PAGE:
Community involvement needed to reduce road accidents, finds Vision Zero conference in Gurgaon
Chief minister Manohar Lal Khattar stressed on the need to reduce road accidents by devising new strategies to check road rage, improve road design and check drink driving.
He was addressing a gathering on Tuesday evening at the conclusion of Haryana Vision Zero Conference on ‘Safe Mobility for Safer Cities’.
The conference was held by Haryana government in collaboration with the National Association of Software and Services Companies (NASSCOM) Regional Council and World Resources Institute (WRI) India. The conference was held to discuss initiatives and innovations that could be undertaken in order to prevent traffic accidents.
The forum undertook discussions pertaining not only to the methods of avoiding accidents but also about how people should take responsibility of these road accidents. People need to be educated and awareness has to be spread in order to properly take care of the victim in case of an accident.
“The general public needs to be educated about basic life support. The initial reaction on seeing an accident is to gather around the spot, but afterwards, people do not want to take the responsibility of even taking the victim to the hospital. People need to be educated about basic life support. Community awareness about road accidents needs to be imparted,” said Dr Suvashis Chakravarthy, head of emergency and trauma, Artemis Hospitals.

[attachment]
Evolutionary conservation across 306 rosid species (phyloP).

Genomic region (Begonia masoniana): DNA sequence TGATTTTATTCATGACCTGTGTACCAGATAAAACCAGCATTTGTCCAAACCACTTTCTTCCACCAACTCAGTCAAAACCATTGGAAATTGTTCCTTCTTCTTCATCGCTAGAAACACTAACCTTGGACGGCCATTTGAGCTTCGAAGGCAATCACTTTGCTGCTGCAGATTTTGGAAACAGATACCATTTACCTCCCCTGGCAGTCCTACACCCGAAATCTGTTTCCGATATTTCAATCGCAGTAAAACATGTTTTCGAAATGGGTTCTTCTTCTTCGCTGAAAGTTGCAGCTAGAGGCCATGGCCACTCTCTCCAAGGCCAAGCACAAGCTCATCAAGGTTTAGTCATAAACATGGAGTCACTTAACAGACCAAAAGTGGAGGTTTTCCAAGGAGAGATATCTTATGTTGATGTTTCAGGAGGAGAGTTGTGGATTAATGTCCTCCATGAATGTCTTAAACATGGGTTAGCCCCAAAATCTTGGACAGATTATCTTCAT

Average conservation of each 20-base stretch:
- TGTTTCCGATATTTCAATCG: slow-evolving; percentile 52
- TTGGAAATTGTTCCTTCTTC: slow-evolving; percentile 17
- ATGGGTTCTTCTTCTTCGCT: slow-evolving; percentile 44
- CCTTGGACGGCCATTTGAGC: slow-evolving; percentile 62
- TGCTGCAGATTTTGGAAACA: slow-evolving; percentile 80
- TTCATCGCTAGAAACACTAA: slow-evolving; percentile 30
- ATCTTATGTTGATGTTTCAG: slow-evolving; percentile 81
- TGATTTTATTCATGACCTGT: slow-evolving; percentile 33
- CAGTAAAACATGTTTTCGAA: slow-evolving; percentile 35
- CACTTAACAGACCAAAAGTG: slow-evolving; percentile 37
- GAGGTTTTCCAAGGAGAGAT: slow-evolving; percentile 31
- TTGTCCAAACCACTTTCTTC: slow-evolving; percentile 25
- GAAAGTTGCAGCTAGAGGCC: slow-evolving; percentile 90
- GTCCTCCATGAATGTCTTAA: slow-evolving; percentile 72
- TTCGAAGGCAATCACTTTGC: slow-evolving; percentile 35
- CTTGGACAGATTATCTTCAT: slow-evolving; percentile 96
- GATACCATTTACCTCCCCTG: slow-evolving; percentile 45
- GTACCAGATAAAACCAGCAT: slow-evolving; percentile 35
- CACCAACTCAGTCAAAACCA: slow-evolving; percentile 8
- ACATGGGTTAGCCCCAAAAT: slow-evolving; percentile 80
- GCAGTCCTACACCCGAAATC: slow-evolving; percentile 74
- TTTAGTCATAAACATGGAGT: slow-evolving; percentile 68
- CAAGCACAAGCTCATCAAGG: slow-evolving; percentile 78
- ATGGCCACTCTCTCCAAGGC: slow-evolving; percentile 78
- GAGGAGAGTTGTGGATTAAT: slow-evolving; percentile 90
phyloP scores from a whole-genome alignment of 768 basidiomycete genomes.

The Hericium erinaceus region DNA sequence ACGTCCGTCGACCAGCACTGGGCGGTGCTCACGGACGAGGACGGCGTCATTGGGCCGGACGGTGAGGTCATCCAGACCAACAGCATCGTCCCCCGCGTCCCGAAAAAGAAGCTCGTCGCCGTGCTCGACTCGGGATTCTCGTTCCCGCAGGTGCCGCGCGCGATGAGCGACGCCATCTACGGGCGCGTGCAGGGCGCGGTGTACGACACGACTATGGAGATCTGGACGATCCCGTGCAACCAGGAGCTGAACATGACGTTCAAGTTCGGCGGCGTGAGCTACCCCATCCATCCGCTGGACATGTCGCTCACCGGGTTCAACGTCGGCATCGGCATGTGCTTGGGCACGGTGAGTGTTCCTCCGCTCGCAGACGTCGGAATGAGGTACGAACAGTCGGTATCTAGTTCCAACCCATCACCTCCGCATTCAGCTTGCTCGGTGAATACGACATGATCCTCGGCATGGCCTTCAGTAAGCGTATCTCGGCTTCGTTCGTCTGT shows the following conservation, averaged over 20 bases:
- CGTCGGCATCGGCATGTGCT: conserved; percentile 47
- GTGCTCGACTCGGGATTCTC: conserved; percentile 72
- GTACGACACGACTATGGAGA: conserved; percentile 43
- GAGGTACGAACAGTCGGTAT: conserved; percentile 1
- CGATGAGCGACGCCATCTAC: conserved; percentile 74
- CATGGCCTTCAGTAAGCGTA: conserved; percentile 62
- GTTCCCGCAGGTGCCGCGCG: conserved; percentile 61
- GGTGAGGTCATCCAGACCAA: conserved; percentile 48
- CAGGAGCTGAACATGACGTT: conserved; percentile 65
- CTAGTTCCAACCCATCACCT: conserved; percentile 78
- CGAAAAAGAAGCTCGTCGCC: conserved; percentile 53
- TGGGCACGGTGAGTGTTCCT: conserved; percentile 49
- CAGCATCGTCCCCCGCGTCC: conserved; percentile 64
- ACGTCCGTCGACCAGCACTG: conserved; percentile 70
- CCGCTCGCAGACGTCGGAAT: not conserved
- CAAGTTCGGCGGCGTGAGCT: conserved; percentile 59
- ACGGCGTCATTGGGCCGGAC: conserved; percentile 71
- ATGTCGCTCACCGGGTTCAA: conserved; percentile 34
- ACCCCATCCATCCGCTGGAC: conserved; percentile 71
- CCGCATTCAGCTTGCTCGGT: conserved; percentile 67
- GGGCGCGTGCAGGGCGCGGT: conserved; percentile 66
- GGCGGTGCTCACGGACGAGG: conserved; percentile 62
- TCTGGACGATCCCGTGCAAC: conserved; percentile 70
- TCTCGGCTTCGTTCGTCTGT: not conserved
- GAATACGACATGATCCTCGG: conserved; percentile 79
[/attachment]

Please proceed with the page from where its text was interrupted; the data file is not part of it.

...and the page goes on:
According to the World Health Organisation (WHO), around 2 lakh lives are lost in India in road accidents. “Around 3% of India’s GDP comes from the expenditure on road accidents. Along with this, a rising trend can be seen in traffic accidents in India when compared to other countries such Denmark and Sweden, where there is a decreasing trend in road accidents. About 83%-89% of the victims of road accidents are pedestrians, bicycle riders and motorcycle riders,”said Priyanka Vasudevan, managing associate of urban transport and road safety, WRI India.
“Commuters should also give way to ambulances when on the road. A person’s life depends on that. A fine of ₹ 2,000-5,000 should be imposed on a person who do not give way to an ambulance. A citizen is the most important stakeholder when it comes to road safety,” said Dr Suprabha Dahiya, transport commissioner, Haryana.